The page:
📝 CSS-Tricks 253: 25 years of CSS, CSS font descriptors, and nth-letter woes

View this newsletter on the web.

[Robin]: Earlier this week I stumbled upon a problem where the only solution I could think of was a hypothetical one: an :nth-letter selector in CSS. It would work something like this:

.element:nth-letter(2) { color: red; }

Similar to :nth-child, the CSS above would make the second letter in that word red. Yet, today no such thing exists, unfortunately. A while back Jeremy Keith wrote why he believes :nth-letter would be so darn useful and you’ve likely experienced this limitation, too. One common example is when you want to edit big display titles on a website, let’s say something like this:

Imagine we want to change the color of each of these letters in this word. Perhaps the best solution would be to make it an SVG or to wrap each letter in a span like this:

<h1> <span>r</span> <span>a</span> <span>i</span> <span>n</span> <span>b</span> <span>o</span> <span>w</span> <span>!</span> </h1>

Pretty gross, right? It’s a shame that we have to mess up the markup simply to make a relatively simple aesthetic change.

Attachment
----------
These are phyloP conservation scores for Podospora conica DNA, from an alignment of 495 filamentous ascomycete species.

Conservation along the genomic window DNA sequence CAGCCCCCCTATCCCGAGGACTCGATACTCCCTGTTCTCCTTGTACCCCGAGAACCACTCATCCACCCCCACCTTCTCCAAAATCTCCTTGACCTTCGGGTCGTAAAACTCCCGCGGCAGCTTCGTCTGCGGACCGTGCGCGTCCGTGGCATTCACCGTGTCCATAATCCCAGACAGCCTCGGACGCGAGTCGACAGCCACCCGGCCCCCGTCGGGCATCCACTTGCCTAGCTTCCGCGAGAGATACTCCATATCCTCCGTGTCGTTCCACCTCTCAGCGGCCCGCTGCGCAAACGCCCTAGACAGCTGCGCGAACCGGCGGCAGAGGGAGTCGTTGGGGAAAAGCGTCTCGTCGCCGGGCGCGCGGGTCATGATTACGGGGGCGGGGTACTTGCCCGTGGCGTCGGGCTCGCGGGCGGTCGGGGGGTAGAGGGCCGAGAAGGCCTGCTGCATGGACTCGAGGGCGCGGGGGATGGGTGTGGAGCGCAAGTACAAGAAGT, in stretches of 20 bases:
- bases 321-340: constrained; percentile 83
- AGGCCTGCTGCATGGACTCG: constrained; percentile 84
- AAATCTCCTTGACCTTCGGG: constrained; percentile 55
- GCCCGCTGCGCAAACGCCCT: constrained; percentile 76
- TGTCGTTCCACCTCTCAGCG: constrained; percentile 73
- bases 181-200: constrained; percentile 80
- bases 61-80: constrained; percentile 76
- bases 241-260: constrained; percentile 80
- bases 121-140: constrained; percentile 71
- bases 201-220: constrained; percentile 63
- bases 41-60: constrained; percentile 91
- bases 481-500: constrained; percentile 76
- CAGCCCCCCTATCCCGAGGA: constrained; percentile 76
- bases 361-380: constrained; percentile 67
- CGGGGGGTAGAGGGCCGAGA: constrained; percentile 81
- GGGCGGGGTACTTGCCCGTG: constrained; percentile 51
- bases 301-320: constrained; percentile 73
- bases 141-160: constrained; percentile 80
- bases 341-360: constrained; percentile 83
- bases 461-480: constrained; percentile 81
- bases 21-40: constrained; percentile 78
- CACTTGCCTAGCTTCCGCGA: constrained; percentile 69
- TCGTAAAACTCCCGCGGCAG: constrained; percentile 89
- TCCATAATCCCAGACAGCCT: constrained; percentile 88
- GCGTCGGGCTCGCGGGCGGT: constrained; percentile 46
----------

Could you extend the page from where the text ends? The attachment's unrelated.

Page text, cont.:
Since we’ve been so very lucky with properties in CSS, I feel like this is now at the top of my CSS wishlist. It’s one of the few remaining challenges that have stuck around in web development since before I started and fixing it would help us make micro-typographic changes to the characters in a word or in a paragraph whilst encouraging folks to think about text in a different way on the web.

[Chris]: Ten years ago (2011), I wrote A Call for ::nth-everything. Not just letters, but words and lines too. Maybe even sentences. Wondering about use cases? Well, anything that uses Splitting.js for one (here’s a collection of demos).

Last I heard, I think the danger/pushback on all this is other languages. Like, there are some languages where one character also represents a word or phrase, so how do you design a feature like this that isn’t too biased toward English, and similarly-featured languages?

I believe the danger of the <span>s that Robin posted above is that screen readers (some, anyway?) read each of those characters with pauses in between, rather than just speaking “rainbow.” So, if you really want to do that to get the style, maybe try:

<h1> <span class="visually-hidden">rainbow</span> <span aria-hidden="true"> <span>r</span> <span>a</span> <span>i</span> <span>n</span> <span>b</span> <span>o</span> <span>w</span> <span>!</span> </span> </h1>

Leave a Reply

Fill in your details below or click an icon to log in:

WordPress.com Logo

You are commenting using your WordPress.com account. Log Out /  Change )

Google photo

You are commenting using your Google account. Log Out /  Change )

Twitter picture

You are commenting using your Twitter account. Log Out /  Change )

Facebook photo

You are commenting using your Facebook account. Log Out /  Change )

Connecting to %s